County Sales-Tax Increase Moves Forward

By Erica C. Barnett July 12, 2010

The King County Council just moved forward a proposal to increase the county sales tax to pay for public safety (specifically, preserving the sheriff's department and prosecutor's office at their current levels), virtually ensuring that the measure will be on the upcoming November ballot.

The measure, which has the support of the council's five-member Democratic majority, would increase the sales tax by 0.2 percent, of which 40 percent would go to cities in King  County, including Seattle. Even if voters pass the measure, the county will still face a $25 million shortfall next year, and a $32 million shortfall in 2012.

Left on the cutting-room floor: a proposal by the council's four Republicans to raise the sales tax 0.2 percent and offset the increase by cuts to property taxes that would primarily benefit homeowners in unincorporated King County, as well as a 0.1 percent sales-tax increase that would pay to replace the county's crumbling juvenile-justice facility.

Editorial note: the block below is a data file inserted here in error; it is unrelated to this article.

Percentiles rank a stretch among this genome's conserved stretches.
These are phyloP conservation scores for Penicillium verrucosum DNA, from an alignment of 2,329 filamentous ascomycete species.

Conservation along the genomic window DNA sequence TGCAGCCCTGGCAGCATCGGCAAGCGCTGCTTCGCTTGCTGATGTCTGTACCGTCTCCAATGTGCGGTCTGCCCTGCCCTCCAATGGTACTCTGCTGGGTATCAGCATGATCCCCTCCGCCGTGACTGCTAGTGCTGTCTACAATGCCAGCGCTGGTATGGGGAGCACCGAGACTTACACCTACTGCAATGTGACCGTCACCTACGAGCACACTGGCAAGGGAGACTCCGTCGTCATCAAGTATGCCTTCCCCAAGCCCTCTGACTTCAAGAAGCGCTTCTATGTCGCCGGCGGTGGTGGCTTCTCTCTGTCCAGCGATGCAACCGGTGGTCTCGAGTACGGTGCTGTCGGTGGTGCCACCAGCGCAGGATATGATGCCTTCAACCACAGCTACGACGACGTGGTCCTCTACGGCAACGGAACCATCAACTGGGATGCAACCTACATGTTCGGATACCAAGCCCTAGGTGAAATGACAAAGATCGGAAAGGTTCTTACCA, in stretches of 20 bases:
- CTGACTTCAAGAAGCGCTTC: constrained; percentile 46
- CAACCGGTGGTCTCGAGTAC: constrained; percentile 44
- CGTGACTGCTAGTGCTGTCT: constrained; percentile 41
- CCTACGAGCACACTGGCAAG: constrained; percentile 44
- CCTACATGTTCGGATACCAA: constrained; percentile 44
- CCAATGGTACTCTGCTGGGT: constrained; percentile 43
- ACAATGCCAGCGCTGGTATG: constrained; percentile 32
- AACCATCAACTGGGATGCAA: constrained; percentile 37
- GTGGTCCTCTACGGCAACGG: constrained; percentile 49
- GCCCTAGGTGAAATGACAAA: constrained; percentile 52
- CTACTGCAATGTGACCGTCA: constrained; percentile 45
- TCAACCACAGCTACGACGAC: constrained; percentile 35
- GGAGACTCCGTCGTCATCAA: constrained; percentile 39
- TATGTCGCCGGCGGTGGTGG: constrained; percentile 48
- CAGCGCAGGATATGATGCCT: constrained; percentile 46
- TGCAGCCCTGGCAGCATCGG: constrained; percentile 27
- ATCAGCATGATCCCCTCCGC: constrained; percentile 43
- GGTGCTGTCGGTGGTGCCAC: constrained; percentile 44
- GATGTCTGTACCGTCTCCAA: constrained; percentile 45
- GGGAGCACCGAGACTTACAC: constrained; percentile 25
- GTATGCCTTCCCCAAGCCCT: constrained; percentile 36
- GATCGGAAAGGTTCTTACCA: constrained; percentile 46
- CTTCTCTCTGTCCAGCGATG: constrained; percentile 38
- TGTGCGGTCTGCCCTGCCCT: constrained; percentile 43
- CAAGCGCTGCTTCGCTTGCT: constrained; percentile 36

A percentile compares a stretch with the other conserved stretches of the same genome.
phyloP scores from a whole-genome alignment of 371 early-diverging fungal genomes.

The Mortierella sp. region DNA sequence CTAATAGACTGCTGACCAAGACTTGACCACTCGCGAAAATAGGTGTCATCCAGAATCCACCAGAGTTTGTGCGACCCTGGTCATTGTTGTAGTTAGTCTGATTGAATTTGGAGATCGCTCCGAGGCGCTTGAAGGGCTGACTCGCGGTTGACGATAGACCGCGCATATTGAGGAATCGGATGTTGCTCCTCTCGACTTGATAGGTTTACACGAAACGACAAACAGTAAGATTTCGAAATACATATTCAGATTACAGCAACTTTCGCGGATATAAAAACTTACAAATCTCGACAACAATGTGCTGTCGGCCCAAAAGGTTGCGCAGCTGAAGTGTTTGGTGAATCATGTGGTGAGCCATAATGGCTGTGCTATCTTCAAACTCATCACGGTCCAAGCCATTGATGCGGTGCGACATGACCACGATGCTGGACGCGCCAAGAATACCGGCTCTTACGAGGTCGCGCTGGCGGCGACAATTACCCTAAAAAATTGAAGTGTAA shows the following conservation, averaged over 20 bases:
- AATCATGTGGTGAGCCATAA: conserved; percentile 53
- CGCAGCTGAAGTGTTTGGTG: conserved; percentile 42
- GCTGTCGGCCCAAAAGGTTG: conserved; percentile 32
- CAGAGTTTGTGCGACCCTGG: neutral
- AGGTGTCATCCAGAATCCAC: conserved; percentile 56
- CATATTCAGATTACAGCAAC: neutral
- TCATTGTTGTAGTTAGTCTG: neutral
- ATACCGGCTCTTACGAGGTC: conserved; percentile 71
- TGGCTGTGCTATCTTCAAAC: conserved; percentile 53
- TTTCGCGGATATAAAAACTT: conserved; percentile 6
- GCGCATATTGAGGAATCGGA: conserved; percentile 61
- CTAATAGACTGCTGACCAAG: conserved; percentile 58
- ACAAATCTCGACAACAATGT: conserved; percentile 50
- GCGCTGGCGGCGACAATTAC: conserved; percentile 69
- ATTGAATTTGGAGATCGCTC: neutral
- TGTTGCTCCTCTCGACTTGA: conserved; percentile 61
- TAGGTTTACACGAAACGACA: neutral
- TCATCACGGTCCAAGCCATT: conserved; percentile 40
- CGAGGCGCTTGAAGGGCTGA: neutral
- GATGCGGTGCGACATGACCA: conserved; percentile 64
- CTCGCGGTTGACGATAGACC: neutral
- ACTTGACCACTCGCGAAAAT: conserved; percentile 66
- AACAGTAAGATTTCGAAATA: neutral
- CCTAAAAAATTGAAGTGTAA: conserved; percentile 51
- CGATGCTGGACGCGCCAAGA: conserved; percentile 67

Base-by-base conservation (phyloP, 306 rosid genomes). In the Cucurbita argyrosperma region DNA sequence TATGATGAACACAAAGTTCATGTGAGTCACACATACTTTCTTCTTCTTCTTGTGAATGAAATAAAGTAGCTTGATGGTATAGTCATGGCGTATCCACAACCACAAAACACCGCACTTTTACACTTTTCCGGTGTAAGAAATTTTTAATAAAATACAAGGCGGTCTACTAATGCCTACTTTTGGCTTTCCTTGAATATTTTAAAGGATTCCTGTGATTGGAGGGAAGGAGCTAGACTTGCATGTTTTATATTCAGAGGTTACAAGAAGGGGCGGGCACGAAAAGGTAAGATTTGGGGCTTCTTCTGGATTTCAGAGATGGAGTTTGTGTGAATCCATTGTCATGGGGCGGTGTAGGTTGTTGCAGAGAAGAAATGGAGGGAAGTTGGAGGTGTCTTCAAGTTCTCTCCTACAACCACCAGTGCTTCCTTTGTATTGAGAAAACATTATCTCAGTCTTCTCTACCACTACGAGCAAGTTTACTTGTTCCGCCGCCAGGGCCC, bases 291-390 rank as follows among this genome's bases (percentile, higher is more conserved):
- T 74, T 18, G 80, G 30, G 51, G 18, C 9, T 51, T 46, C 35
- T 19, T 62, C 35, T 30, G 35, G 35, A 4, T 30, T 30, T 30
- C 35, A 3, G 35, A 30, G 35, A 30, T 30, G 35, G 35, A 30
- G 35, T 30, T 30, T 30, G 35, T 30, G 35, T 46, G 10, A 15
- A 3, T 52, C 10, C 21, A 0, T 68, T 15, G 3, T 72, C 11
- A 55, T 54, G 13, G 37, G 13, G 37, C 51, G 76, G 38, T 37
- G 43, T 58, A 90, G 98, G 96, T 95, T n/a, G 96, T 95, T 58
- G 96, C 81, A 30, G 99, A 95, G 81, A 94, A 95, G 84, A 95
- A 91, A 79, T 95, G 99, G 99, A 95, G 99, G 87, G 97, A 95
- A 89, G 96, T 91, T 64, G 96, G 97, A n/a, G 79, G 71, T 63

Before the council took its vote, a long line of public officials and private citizens queued up to speak for and against the various tax-increase proposals. Advocates for replacing the juvenile-justice center, in particular, spoke emotionally about the flaws with the current facility, which, they testified, is unsafe, overheated, and in violation of the county's health code.

"The courtrooms are unsafe; the restrooms are foul from the heat," said chief juvenile judge Phillip Hubbard. "That facility is an affront to justice. It is an affrnt to the citizens who have to come there to seek justice."

Regardless of those concerns, county council member Larry Phillips opposed the juvenile-justice tax increase, leaving it with only four Democratic votes. The council will take a formal vote on the sales-tax increase in one week; if it passes, it will go to a countywide vote in November.
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